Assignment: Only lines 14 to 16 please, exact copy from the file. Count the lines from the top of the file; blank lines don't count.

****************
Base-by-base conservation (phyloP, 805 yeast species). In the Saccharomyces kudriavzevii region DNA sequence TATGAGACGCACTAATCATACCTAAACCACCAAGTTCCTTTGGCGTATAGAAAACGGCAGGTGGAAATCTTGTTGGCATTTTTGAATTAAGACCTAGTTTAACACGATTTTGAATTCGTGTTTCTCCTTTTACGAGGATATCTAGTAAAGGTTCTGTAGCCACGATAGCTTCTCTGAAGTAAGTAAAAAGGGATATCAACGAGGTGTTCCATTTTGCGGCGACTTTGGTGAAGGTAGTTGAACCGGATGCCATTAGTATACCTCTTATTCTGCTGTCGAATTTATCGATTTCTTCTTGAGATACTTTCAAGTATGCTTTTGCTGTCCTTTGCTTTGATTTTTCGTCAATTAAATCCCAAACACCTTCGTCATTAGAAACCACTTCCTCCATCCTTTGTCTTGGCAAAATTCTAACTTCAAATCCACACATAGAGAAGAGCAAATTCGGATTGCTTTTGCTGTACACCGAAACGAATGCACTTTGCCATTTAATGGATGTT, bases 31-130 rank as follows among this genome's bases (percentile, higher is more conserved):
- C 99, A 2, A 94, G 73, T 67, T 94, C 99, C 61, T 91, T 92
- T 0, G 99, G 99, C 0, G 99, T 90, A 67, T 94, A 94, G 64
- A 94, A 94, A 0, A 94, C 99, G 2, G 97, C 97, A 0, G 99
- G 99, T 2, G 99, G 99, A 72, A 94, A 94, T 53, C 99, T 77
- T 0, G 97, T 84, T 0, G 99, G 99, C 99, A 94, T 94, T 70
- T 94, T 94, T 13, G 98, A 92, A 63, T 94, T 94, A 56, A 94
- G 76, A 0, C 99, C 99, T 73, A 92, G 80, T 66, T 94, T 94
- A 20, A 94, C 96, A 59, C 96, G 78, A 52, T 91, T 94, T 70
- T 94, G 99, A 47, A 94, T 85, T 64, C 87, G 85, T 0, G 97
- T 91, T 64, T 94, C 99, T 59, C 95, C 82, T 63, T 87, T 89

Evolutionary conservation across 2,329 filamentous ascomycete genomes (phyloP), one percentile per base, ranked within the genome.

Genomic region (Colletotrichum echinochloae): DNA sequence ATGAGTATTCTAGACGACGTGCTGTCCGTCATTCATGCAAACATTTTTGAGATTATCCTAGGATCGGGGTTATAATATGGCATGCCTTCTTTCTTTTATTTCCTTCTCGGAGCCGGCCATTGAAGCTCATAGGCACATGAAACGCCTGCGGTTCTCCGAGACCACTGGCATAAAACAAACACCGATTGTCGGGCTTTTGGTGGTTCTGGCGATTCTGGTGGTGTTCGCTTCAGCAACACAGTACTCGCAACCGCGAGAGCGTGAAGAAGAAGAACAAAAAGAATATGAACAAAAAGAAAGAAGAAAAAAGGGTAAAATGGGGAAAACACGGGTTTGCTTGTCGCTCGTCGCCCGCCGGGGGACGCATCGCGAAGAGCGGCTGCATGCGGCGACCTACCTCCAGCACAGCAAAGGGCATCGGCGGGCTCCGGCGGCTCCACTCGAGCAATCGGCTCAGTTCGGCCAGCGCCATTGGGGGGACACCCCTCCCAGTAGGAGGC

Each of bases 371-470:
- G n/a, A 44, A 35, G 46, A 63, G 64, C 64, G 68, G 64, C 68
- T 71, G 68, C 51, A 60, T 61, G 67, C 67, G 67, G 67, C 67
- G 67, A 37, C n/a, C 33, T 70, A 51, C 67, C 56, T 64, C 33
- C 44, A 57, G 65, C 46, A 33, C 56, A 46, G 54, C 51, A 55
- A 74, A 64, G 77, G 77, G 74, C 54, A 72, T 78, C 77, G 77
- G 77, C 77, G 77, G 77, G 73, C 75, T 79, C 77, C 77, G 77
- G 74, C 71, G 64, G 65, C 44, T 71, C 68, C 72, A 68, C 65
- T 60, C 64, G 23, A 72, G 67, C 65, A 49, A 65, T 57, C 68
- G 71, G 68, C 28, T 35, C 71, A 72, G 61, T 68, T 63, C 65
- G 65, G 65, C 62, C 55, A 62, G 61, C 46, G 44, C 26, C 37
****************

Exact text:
Each of bases 371-470:
- G n/a, A 44, A 35, G 46, A 63, G 64, C 64, G 68, G 64, C 68
- T 71, G 68, C 51, A 60, T 61, G 67, C 67, G 67, G 67, C 67